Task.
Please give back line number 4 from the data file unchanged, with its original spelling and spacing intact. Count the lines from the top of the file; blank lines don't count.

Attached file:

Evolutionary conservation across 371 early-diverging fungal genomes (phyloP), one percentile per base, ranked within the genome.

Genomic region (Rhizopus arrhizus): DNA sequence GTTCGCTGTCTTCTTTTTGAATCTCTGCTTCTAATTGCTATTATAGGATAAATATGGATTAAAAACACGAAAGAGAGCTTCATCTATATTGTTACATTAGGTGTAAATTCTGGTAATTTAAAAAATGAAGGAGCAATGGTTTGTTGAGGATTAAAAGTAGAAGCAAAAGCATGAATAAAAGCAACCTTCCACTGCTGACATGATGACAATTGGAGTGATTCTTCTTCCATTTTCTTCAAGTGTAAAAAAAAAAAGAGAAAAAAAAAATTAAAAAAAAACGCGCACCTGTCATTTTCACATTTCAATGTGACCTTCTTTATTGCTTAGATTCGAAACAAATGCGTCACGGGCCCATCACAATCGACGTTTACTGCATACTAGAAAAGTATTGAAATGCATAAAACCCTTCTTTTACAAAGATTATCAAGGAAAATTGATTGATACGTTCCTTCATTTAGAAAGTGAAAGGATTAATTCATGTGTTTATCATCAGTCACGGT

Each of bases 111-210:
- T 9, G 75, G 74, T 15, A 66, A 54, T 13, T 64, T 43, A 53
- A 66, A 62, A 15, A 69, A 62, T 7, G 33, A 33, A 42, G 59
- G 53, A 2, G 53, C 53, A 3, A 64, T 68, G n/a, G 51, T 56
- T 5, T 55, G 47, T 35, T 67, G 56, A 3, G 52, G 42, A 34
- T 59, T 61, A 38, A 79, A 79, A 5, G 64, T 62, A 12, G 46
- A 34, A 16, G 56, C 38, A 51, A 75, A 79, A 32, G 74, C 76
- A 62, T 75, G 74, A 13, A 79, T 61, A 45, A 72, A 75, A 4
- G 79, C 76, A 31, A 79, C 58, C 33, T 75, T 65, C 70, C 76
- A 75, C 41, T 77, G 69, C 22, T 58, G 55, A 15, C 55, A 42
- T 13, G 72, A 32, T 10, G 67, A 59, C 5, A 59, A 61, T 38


- T 9, G 75, G 74, T 15, A 66, A 54, T 13, T 64, T 43, A 53